Takumi, the influencer marketing service is on a mission to educate brands, marketers and creative agencies about how to successfully execute and measure influencer marketing campaigns at scale – in a rapidly changing marketplace.
The PHA Group’s communications goal is to differentiate Takumi as the influencer experts and anti-fraud leaders of choice, grabbing the attention of a young professional audience of marketers, brands and creative agencies across the UK.
Many brands think the more followers an influencer has, the better the results are. But the size of an influencers’ following is not a valid metric for success, and fraud is on the increase, costing brands an estimated $750m globally in wastage every year – something Takumi is trying to tackle.
So how can you take the issues of marketing ROI and budget fraud into the mainstream, and grab the attention of this culturally attune audience? Align it with the most addictive trend in UK entertainment this summer: Love Island.
June 2019: Love Island was back, gripping the nation once again.
The PHA Group and Takumi took advantage of its service’s unparalleled fraud detection technology to analyse the followers of this year’s first 17 Love Island contestants. The contestant followers’ numbers range from 30,000 to just under a million, but we wanted to know how any of these followers were ‘real’ and therefore potentially valuable to brands. The data-dive assessed the activity, engagement and profiles of the contestants’ followers using artificial intelligence-powered analytics and machine learning.
Once we had the data set for each contestant, the results are ranked from most to least fake follower percentages, along with analysis and insight from Takumi’s CEO.
The team waited until an uneventful eviction night to pitch the data release – titled using an eye-catching Love Island pun – and through a highly segmented media strategy that leveraged contacts across marketing and PR, national media and online lifestyle press to secure news and feature coverage. To ensure we also maximised this zeitgeist opportunity, we took Takumi’s data to entertainment and showbiz reporters who we wouldn’t typically speak to, but who we knew would be read by our target audience and could raise mass-awareness of potential influencer fraud.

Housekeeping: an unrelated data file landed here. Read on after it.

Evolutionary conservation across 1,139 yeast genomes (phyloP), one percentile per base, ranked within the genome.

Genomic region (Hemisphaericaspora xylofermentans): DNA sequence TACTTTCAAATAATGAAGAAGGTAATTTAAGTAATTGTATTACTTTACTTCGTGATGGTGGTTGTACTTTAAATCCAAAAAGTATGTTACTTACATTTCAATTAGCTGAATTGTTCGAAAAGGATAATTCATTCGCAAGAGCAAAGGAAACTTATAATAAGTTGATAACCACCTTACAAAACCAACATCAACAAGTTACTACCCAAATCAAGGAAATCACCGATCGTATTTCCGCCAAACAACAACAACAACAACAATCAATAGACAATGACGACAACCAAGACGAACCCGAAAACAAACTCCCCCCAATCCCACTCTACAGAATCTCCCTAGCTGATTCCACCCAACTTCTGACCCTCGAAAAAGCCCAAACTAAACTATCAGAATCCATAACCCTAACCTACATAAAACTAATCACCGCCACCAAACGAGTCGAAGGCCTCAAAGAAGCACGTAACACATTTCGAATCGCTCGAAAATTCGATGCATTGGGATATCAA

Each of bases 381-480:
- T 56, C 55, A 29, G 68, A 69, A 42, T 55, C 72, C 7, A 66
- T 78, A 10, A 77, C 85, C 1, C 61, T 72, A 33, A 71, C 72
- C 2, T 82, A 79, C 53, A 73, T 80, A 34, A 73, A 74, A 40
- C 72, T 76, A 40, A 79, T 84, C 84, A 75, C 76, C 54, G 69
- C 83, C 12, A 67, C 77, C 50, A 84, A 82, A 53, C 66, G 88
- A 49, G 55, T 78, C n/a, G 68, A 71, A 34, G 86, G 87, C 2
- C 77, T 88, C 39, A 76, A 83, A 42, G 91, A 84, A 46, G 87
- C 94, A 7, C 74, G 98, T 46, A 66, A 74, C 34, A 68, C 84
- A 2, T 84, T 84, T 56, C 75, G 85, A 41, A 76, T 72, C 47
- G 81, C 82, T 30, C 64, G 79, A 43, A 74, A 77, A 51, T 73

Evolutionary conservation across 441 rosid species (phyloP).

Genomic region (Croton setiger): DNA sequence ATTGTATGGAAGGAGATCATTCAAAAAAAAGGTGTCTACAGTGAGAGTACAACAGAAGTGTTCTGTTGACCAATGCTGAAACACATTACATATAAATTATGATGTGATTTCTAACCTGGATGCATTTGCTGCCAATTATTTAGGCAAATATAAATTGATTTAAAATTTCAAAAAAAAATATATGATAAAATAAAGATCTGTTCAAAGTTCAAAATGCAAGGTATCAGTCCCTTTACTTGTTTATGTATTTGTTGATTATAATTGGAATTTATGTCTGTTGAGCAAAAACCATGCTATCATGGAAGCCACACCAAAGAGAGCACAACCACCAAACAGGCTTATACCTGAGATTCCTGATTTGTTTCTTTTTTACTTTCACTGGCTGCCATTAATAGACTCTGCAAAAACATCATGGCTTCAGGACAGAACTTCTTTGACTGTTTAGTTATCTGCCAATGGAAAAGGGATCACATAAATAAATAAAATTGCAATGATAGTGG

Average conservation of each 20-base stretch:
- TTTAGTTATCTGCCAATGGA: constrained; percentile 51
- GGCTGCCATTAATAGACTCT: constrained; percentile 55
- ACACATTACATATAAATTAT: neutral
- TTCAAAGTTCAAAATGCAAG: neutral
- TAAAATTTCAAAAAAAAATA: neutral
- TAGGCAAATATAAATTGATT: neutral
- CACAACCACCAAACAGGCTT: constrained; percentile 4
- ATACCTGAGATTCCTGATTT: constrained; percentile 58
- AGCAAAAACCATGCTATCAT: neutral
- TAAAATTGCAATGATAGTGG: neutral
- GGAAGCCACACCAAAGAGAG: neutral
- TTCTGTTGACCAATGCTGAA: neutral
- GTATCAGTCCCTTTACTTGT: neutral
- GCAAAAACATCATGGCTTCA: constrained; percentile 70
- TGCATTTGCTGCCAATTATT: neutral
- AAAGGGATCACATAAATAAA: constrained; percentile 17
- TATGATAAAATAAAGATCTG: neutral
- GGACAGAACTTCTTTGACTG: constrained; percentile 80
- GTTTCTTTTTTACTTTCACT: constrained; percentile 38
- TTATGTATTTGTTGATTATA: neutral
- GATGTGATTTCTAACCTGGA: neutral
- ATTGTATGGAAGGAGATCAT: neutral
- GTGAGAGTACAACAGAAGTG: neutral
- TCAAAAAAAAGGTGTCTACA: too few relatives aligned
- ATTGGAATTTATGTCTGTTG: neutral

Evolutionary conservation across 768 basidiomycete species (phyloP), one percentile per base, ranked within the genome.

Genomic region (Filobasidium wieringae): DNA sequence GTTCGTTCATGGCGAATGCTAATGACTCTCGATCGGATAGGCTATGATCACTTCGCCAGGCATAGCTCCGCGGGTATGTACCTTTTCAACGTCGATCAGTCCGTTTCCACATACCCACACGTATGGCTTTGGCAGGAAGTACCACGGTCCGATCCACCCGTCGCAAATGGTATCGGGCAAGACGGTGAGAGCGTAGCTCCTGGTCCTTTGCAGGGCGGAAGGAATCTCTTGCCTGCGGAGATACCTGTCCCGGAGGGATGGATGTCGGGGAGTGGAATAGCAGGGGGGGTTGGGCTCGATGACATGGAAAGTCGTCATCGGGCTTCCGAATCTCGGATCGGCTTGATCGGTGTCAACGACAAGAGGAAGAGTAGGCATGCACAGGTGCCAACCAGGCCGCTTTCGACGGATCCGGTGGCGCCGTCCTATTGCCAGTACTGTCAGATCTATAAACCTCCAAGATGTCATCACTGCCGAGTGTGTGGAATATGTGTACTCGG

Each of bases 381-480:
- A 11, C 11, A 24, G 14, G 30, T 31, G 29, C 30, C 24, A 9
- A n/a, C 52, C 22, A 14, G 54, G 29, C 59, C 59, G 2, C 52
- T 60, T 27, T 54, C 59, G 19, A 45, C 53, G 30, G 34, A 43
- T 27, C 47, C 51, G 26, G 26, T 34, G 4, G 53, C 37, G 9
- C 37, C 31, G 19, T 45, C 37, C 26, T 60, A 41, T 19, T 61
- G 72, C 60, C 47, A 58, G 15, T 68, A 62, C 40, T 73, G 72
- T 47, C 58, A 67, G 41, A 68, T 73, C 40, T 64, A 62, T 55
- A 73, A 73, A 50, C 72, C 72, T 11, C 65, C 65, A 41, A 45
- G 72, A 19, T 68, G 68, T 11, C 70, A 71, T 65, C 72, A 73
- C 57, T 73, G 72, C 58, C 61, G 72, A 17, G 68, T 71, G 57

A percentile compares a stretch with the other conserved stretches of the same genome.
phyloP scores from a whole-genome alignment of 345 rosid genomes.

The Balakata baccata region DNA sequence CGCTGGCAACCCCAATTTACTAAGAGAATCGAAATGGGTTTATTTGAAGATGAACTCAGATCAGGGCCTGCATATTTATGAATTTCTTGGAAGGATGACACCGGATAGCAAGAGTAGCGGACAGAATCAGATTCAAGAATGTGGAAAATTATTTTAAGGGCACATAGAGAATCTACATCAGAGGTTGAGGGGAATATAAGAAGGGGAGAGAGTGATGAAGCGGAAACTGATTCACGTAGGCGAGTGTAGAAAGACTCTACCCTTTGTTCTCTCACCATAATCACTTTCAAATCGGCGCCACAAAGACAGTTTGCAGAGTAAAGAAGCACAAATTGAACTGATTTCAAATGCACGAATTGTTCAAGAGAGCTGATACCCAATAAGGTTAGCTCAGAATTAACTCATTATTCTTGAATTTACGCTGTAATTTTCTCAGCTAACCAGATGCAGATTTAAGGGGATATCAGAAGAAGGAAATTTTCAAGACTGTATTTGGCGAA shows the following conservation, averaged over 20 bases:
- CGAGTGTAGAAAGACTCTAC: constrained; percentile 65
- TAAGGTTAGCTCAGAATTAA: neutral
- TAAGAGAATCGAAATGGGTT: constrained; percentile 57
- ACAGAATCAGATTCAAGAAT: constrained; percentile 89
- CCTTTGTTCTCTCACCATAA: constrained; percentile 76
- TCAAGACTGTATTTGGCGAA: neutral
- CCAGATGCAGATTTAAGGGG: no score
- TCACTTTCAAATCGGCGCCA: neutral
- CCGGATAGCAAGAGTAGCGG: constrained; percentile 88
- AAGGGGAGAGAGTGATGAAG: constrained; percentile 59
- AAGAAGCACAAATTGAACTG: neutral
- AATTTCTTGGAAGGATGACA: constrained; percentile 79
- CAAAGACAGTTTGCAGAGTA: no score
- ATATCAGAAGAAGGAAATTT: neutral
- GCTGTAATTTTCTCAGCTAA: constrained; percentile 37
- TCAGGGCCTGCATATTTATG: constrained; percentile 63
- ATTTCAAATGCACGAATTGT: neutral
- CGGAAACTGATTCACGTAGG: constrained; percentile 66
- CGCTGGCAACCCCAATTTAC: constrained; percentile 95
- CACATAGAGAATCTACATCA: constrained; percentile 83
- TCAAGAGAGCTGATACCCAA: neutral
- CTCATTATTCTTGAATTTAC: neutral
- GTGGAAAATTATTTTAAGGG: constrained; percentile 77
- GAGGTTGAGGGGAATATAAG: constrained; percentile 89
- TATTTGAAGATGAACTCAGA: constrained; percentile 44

Over the following days after the sell-in, the team delivered huge exposure for Takumi and the issue of influencer fraud; 15 pieces of coverage including 4 national articles, as well as 6 linkbacks to the Takumi website from titles with an average domain authority of 69, including Metro online (DA 92).
Takumi’s coverage was appearing high up in the UK Google News search rankings for ‘Instagram’, a huge win for the client. Takumi also saw a 40% spike in organic website traffic in the week of the campaign and a 25% increase in click-throughs.
The stories were also resonating with clients – multiple emails came into the team from clients commending them on the ‘expose’ story. It caused such a stir in the industry that competitors and social media leaders even tried to get in on the action, responding on LinkedIn.
The goal of this campaign was to remind brands that they need to be more careful when working with influencers, urging people to assess the success of influencer partnerships and vetting using more than just vanity metric such a follower numbers and reach.